We go right back to waiting.

I do not ever want to be guilty of saying we shouldn’t think of God as “yet to come.”  Even the Bible teaches that “no one has ever seen God.”  It is an integral part of the Christian faith to acknowledge the fact that we long for the full realization of God’s presence.  There is only the thinnest whisper of a veil between us and God, but that whisper is at the exact same time an iron curtain that is light-years thick.  I do not wish to downplay that.  The health-wealth-prosperity “preachers” will tell you till they are blue in the face that God is so present among us that it must be your fault if you aren’t driving a BMW right now.  That teaching is a lie.

But let’s not be so cynical that we throw away the truth that makes that lie seem real.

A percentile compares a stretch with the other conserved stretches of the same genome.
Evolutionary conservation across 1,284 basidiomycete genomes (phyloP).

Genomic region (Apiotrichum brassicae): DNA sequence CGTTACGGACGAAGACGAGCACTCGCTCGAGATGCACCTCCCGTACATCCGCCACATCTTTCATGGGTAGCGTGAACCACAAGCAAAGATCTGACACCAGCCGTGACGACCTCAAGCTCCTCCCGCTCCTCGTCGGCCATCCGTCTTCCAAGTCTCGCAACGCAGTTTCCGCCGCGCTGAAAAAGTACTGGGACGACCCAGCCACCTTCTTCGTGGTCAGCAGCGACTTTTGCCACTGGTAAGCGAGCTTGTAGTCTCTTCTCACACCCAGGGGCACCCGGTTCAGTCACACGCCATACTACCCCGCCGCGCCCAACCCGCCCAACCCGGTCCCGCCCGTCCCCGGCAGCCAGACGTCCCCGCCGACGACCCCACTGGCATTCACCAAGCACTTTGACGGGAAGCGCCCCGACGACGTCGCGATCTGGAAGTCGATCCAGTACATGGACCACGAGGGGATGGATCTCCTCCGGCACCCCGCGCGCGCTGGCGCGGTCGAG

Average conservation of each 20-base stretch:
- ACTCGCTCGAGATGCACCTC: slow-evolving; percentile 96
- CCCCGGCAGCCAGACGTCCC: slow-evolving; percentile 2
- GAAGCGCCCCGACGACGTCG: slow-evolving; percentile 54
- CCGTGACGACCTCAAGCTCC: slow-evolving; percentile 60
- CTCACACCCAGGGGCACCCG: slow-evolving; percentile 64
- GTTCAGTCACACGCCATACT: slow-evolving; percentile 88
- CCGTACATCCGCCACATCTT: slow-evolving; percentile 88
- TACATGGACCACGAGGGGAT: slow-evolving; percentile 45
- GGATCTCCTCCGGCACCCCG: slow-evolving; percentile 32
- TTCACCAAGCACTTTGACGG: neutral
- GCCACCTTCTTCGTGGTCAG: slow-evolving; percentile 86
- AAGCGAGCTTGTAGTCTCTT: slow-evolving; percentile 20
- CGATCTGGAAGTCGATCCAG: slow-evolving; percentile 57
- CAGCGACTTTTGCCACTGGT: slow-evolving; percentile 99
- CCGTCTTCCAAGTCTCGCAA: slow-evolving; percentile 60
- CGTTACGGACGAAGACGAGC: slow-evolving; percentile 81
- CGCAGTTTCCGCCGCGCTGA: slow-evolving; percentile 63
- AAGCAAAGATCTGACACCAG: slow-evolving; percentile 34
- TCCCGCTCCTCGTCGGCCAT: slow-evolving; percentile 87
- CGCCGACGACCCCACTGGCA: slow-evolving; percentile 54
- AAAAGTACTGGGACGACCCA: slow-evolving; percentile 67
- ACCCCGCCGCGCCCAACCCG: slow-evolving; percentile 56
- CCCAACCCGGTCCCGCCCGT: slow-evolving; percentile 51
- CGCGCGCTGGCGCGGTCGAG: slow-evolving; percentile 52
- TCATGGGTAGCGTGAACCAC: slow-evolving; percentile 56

Because we can very easily go the other way.  We can spend a day celebrating the arrival of Jesus.  But then we have placed it in a place in our minds where it is so far removed from our lives that it sits right there on the shelf beside of Santa Claus.  It’s a nice story we tell once a year.  There are some shepherds, and there is a baby in a feed-box.  There’s a pregnant lady with a blue thing on her head sitting on a donkey with a very confused carpenter leading her to Bethlehem.

It’s a cute story, but if it’s just something that happened a few thousand years ago in the middle east then I’d rather watch “A Christmas Story.”

It is only in so far as we don’t really believe it that we treat it as a history lesson.  Of course there is a place for understanding that there was a historical person named Jesus.  He was born in a barn in Bethlehem to a teenage girl named Mary and her very confused but supportive teenage husband Joseph.